1. Trey Burke was Utah’s best player tonight, and had perhaps his best two-way game as a pro.
Utah’s second-year point guard has been playing well for a period now, but tonight really seemed to up the ante. His offense has been a mostly steady factor much of the season and was again versus the Bucks, with Trey grabbing 26 points and six assists to lead the team in both categories.
But the more encouraging part of his game against Milwaukee was the way he defended. Facing a tough matchup with a Bucks team that often runs out lineups without a single player under 6’7 or so, Trey was taken into the post a couple times early by Michael Carter-Williams with success. But as the game wore on and the Jazz changed up their coverages, Burke ended up switched onto 6’11 Giannis Antetokounmpo on multiple occasions one-on-one, and more than held his own. The Greek phenom couldn’t get an edge on Trey despite a huge size and length advantage, and often tried a simple move or two before giving up and kicking the ball elsewhere. Trey even forced him into a turnover with excellent positioning late in the first half:
“He’s gonna be forced into situations where he might be a little smaller, and he might have a mismatch,” Gordon Hayward told me postgame when I asked about Trey’s defensive effort. “And as long as he fights and competes, he does a great job of making sure that he gets deflections and it’s not too easy.”
As Gordon says, Burke will often be put in scenarios where he gives up a physical advantage to opponents due to his stature. But tonight was another among an encouraging group of recent games that showcase how he can leverage the abilities he does have1, and it’s a welcome sight to the team. Should he continue to make these sort of strides, it’s easy to see a long-term spot for him given the way his offensive game has blossomed in a sixth man role. He knows what’s expected of him and is working very hard on both ends to improve, with noticeable results. Game ball to Trey for tonight.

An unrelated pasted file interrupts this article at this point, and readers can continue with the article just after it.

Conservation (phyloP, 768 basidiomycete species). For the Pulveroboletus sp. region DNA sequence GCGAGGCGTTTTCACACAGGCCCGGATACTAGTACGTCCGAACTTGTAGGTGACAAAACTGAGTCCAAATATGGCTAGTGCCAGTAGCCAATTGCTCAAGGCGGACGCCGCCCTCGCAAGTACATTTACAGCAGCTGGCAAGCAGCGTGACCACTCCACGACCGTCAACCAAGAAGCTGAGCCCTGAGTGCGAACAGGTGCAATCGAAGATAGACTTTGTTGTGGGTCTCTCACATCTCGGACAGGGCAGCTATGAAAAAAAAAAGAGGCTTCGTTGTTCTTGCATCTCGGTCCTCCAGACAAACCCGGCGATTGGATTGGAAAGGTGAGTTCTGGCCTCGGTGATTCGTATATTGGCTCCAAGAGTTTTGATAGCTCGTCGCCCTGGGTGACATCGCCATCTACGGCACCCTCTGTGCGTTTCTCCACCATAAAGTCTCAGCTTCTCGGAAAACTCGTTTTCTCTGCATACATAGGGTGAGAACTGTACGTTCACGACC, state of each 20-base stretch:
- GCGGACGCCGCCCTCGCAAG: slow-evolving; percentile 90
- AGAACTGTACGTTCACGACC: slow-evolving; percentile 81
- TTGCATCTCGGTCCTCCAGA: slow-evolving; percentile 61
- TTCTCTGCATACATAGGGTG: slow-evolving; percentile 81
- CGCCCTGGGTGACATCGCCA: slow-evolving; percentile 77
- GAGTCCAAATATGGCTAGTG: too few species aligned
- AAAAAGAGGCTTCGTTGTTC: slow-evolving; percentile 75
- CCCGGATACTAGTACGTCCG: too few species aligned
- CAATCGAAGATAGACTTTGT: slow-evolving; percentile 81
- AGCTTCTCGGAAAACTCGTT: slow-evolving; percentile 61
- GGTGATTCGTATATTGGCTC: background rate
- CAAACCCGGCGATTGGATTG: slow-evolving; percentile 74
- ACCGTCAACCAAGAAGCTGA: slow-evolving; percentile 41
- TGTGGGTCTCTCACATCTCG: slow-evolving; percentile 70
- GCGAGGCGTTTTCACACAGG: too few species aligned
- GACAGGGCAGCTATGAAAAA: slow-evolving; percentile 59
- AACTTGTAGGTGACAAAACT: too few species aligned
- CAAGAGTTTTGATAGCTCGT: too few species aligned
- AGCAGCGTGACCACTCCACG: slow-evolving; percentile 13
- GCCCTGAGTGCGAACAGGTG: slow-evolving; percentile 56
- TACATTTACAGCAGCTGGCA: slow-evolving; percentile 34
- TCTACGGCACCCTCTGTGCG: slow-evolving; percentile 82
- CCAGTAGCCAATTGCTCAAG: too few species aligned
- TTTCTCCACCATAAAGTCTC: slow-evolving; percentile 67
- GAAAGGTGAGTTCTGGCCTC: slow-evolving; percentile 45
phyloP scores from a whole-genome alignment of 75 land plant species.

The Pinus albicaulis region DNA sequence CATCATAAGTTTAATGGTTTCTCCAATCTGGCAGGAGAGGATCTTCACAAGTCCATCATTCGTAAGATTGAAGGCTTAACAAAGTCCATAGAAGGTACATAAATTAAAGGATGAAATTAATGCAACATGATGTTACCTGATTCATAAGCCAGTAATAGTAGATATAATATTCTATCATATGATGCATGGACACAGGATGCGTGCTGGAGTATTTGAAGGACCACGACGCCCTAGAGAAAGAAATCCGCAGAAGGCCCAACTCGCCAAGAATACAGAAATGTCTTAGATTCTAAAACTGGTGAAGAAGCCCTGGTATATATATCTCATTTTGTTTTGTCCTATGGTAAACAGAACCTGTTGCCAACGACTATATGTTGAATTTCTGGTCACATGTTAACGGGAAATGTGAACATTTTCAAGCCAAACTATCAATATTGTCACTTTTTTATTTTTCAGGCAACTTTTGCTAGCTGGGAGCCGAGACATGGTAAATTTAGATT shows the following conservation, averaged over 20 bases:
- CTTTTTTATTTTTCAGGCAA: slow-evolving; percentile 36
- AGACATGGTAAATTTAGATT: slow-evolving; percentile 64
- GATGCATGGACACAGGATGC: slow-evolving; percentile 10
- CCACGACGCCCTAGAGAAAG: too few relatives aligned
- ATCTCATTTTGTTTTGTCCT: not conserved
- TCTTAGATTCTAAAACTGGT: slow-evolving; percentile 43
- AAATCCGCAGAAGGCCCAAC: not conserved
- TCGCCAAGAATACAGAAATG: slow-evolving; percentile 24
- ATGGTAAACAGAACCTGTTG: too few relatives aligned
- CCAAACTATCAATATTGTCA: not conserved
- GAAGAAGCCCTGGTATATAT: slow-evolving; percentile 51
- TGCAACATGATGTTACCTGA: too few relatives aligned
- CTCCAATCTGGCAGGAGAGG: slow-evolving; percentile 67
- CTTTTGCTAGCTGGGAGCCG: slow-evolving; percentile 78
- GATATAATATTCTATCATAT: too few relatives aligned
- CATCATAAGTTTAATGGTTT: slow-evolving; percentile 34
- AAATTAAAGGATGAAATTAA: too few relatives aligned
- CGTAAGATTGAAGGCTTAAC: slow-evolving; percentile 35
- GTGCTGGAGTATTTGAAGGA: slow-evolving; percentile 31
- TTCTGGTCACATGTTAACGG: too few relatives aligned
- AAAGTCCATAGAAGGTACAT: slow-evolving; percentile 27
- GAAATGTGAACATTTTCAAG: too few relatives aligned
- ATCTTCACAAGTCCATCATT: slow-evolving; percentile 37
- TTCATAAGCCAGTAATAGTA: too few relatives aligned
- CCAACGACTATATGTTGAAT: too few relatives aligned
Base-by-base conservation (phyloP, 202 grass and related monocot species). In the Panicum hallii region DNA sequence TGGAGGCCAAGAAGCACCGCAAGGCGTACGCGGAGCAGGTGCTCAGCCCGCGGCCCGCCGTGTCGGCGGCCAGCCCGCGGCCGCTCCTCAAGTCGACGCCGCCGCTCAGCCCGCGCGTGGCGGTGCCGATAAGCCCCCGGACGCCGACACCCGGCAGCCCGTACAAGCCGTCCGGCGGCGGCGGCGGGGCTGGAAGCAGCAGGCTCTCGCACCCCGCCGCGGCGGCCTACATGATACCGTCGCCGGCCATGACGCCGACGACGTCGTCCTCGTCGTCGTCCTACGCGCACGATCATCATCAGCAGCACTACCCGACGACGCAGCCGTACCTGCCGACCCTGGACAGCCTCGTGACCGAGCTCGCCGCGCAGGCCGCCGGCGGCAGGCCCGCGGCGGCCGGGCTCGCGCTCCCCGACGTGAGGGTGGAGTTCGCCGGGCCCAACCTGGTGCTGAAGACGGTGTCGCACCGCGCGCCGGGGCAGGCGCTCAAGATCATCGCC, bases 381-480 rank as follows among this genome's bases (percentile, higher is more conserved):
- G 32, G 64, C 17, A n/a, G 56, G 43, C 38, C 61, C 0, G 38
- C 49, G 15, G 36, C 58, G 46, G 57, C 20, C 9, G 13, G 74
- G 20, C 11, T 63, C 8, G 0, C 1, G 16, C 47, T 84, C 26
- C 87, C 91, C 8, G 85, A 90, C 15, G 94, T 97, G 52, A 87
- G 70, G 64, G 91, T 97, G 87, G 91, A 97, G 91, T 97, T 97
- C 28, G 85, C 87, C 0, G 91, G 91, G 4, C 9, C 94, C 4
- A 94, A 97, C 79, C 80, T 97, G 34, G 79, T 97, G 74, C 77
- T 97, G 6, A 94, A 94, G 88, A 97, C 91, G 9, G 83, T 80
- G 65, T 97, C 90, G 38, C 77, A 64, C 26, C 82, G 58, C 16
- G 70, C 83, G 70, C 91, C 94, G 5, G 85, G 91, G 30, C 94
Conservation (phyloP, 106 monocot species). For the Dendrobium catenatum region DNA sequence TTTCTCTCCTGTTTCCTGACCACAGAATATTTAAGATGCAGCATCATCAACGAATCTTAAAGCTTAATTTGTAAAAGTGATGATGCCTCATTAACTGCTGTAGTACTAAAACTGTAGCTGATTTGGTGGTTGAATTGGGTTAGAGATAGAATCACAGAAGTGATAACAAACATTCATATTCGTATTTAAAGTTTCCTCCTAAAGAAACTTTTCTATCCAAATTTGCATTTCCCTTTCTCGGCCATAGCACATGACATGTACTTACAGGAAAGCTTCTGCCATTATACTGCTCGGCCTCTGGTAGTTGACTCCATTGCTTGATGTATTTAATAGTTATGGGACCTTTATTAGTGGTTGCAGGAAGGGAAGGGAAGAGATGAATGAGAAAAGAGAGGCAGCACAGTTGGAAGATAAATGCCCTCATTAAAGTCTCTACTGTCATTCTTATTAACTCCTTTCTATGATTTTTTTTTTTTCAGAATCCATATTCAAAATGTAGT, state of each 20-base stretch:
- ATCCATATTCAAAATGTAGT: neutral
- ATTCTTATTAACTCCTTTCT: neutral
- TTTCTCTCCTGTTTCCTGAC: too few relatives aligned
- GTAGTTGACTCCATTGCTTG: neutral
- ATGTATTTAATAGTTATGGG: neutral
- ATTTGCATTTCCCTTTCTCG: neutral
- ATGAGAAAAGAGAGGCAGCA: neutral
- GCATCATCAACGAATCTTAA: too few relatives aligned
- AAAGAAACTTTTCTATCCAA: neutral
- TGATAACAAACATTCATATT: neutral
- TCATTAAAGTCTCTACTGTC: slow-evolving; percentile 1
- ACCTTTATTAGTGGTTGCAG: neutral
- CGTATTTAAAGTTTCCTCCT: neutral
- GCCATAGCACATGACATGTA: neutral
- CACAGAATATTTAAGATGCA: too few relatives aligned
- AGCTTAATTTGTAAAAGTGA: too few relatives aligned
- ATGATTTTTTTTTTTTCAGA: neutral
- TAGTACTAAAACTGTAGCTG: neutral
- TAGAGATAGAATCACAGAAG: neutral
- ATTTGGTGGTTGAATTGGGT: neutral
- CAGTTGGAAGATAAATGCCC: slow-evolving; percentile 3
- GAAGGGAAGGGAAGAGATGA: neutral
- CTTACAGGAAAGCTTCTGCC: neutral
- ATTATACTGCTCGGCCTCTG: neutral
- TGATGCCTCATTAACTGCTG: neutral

2. Utah emulated the Bucks’ defensive style on several occasions tonight, with excellent results.
Before the game, I asked Quin Snyder about Milwaukee’s approach to defense, one that had them second in the league in per-possession defensive efficiency coming into the night. The Bucks employ several guards and wings of similar heights and builds2 and often play small with only one traditional big on the floor, allowing them to switch nearly all opponent pick-and-roll actions, a dangerous weapon for a defense that can shut down the league’s most common play type. I wondered aloud to Quin whether that might be a model for the Jazz going forward with longer guards and wings like Dante Exum, Rodney Hood, Alec Burks, Elijah Millsap and Gordon Hayward.
“The position that really tips that for most teams is the four,” he said in response. “We’re able to do some of that with one, two, and three, with Dante as you mentioned, and Joe Gordon and Elijah. There’s some versatility there. But where you really start to make an impact defensively with switching is when you can switch with the four.”
He noted how the Bucks will often go with Antetokounmpo or another longer wing at the power forward position similar to what Golden State does with Draymond Green, but also cautioned that any attempt to emulate this strategy by the Jazz couldn’t come at the expense of the bigger lineups they feel comfortable playing.